This was by far and away the most surprising aspect of the Xbox One to me. Before the launch of the console, I was on the record saying that “I didn’t care about the other features, I want a video game console to play video games, and that’s it”, and boy, was I wrong. I run everything through this now! When I want to watch TV, it’s through the Xbox one. Netflix? It’s through the Xbox One (Thanks, Ashley :D). If I want to watch NBA League Pass, or anything from my laptop on my TV, it’s via the Xbox One. The ability to use picture in picture whilst playing a video game and having the TV or media in the background has made this the centrepiece of my entertainment unit. How big of a change has it been? Well, put it this way; I ended up giving my TV away because I no longer needed it. I have a relatively small entertainment area, so I couldn’t get a large TV, and the max resolution a 26″ TV I could get is 720p (which isn’t bad, but it isn’t the best either.) So with the versatility afforded to me because of the Xbox One, I was able to get a 27″ monitor (which displays at 1920 x 1280) and get a set top box for TV, and plug that directly into Xbox and watch television through that. The same applies for when I watch something from my laptop – All I have to do is use the HDMI input on the Xbox and sit back and relax, or play a video game with the media in the background.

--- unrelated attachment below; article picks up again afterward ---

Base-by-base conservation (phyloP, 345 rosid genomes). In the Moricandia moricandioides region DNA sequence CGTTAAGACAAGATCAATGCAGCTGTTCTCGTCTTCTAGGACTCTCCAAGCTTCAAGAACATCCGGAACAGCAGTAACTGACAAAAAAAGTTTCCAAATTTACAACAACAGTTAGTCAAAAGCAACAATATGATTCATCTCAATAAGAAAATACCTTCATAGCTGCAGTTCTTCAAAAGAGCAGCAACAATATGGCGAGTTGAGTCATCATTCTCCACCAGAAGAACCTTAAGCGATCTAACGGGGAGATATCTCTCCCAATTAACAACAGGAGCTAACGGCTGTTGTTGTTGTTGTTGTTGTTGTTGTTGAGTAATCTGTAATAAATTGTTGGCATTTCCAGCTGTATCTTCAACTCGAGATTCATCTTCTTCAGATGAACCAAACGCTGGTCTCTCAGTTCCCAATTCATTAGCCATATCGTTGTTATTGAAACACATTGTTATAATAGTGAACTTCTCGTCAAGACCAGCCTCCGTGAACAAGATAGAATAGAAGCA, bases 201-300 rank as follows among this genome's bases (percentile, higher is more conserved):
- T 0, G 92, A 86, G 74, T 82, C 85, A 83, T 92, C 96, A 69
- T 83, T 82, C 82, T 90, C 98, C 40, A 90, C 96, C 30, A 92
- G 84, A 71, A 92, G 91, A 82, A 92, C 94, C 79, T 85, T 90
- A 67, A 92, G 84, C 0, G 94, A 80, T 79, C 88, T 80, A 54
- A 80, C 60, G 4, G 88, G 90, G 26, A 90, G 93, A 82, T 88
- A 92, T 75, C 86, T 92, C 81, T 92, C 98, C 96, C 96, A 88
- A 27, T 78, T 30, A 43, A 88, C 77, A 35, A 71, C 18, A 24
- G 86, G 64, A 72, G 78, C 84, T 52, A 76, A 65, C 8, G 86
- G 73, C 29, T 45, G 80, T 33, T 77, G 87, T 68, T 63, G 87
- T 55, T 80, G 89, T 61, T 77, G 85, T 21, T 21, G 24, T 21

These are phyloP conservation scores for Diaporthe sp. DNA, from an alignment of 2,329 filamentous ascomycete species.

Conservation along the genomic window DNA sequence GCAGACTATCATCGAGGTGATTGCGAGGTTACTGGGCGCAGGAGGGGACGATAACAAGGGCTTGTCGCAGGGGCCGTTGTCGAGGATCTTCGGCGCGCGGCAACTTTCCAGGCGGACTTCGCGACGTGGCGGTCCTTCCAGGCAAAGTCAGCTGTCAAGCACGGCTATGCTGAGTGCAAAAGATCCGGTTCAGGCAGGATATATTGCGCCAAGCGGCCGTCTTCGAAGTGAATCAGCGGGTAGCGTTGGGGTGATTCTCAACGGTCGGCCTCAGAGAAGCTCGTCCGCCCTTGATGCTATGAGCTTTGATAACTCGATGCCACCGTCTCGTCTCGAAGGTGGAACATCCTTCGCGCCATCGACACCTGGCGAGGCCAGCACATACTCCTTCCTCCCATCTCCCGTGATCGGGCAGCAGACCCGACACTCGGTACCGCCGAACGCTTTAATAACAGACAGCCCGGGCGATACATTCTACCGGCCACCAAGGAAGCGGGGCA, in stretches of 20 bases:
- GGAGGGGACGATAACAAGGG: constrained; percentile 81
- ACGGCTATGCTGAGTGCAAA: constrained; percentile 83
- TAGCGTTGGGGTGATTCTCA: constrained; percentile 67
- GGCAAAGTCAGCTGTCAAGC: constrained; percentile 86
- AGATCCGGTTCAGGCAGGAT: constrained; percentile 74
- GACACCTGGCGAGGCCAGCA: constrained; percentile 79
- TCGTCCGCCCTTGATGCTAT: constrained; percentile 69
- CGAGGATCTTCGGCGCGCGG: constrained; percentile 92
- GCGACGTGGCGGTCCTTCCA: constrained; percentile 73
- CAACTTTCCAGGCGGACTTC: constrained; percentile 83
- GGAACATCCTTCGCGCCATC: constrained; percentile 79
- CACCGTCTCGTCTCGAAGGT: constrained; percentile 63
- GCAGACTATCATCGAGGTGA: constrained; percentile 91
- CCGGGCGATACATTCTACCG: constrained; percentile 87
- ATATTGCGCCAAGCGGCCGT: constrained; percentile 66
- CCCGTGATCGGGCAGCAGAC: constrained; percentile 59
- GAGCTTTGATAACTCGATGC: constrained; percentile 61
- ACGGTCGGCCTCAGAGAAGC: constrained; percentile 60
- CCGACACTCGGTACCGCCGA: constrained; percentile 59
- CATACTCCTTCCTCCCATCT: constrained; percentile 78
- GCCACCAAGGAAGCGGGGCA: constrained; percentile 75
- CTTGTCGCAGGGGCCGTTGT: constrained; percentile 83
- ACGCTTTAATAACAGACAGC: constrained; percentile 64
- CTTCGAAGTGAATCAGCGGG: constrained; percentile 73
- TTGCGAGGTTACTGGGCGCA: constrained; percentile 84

I use these features much more than I play games, and that is shocking when you consider my stance before the launch.
I’m honestly very happy with the Xbox One, and the proof isn’t in the words, but my actions. I have sold my PS3 and am contemplating selling my 360. This is significant because when I got a ps2, it was years before I got rid of my PlayStation one (or PSX, as it was called). When I got my 360, I ended up swapping my original Xbox for Crackdown (a 360 game), so there is a precedence here. But never have I moved to get rid of my old consoles so quickly because they weren’t being used. The Xbox one has made those devices nothing more than dust collectors. Hell, it even moved me to replace my TV with nothing more than a computer monitor. I was very sceptical about it pre-launch, but I do recommend it. If you don’t like sports games, and already have a media centre, however, it probably won’t be for you.